Tuesday, July 14, 2015

If you're a Muslim imam driver for a non-licensed taxi service...

In business and in life, there are continuing debates regarding the freedom to say what you want to say vs. the responsibility to ensure that statements are accurate.

Or approved.

Canada, like many other Western countries, is battling small groups of extremists. In an effort to control the activities of one such group, Canadian Senators have drafted some recommendations. One in particular caught the eye of many:

Recommendation No. 9 in the report – the push to certify imams – calls on the federal government to “work with the provinces and the Muslim communities to investigate the options that are available for the training and certification of imams in Canada.”

Presumably such a certification would only be granted after the imam in question swore on a stack of Bibles - whoops, maybe not - that the imam would never ever ever advocate shooting up everyone in sight on Parliament Hill.

Of course, that would never happen in my own country. We'd just outlaw imams.

The whole idea of certification and licensing is not just confined to expression of religious views. As I noted in a Tad Donaghe thread on Facebook, one of the reasons why people object to Uber and Lyft is because their employees - I mean contractors - do not submit to the same regulations that are imposed on taxi drivers. For example, here are the differences between Uber drivers and taxi drivers in Ocean City, Maryland:

The main complaint is that while Uber drivers are required to go through a background check, an application process and have a certain type of vehicle, they don't have to jump through the same hoops as cab drivers. Those obstacles include inspections, stickers, a special type of insurance and, in the case of Ocean City drivers, a medallion. This can cost up to $7,000 to buy, depending on who it's bought from, and $500 to renew each year....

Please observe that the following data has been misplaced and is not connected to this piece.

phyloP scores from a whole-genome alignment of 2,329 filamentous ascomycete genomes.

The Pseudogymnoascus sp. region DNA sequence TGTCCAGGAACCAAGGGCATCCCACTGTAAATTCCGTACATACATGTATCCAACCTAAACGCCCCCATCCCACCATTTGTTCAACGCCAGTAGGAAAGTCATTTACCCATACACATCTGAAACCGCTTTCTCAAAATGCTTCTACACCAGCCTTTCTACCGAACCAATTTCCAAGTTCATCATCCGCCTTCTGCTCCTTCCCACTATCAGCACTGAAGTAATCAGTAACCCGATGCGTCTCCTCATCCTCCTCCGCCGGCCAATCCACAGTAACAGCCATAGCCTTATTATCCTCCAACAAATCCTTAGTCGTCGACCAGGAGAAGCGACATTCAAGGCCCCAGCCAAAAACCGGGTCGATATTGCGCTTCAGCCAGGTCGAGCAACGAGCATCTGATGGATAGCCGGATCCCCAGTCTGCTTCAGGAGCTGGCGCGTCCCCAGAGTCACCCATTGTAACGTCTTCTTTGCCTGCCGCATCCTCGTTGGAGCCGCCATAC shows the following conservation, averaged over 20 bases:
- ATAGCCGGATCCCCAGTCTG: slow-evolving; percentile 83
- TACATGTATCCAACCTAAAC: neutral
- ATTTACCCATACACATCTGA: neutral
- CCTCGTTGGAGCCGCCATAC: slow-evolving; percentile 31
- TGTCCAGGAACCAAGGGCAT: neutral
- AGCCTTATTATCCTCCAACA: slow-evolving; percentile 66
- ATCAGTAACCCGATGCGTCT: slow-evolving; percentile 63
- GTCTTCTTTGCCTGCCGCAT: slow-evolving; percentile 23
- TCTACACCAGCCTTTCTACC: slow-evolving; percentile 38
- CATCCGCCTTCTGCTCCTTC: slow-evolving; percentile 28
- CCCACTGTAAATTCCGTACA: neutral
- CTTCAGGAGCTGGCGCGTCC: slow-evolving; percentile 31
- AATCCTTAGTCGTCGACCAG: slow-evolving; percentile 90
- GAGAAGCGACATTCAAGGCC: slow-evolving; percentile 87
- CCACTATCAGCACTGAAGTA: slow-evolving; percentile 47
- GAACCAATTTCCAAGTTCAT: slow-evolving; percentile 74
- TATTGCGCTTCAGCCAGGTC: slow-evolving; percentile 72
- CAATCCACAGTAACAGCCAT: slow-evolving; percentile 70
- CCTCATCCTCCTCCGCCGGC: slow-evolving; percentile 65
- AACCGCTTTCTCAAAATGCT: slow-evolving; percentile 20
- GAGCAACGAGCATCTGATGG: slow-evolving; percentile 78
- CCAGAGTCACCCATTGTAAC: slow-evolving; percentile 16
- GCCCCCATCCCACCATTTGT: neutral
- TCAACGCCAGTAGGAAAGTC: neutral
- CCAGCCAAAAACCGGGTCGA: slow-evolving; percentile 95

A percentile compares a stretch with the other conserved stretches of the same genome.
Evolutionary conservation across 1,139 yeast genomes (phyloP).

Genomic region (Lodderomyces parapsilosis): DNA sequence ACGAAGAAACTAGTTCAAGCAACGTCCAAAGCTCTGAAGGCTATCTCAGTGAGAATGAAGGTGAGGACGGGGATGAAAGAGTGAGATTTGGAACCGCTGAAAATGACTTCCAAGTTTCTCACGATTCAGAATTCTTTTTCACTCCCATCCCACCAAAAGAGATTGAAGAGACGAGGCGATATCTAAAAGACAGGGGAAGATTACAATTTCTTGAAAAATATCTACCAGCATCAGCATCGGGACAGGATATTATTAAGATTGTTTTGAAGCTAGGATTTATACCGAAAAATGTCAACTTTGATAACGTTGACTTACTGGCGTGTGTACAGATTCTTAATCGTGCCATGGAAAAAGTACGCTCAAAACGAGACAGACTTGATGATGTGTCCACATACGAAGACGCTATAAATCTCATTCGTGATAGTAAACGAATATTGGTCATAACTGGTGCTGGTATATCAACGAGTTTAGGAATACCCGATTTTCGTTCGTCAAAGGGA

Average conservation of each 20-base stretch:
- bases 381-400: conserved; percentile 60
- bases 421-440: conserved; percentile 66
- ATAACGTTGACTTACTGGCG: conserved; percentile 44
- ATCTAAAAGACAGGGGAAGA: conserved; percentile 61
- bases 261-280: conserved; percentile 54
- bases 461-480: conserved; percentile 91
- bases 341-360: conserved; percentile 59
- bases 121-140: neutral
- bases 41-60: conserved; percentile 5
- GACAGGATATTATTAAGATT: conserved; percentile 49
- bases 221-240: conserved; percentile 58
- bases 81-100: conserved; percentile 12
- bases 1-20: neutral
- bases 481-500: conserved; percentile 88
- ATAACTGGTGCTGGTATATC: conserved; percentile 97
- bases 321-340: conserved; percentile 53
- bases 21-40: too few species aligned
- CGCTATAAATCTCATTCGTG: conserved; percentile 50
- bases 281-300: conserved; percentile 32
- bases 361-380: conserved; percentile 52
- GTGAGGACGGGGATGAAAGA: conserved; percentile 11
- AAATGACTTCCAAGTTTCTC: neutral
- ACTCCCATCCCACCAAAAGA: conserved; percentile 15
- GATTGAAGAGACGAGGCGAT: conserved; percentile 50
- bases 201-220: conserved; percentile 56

The annual inspections for Ocean City taxi's cost $150, and the annual drug screenings cost $120. Uber drivers don't have to abide by that, nor do they have to operate under the price cap that taxi drivers have to.

So if you're an unlicensed imam in a political jurisdiction that requires imam licensing, and you also work for Uber or Lyft in a jurisdiction that requires taxi licensing, you could run into some problems.

And it could be even worse.

As you drive your customers from place to place, you could dispense medical or legal advice. Then you'll REALLY be in trouble.
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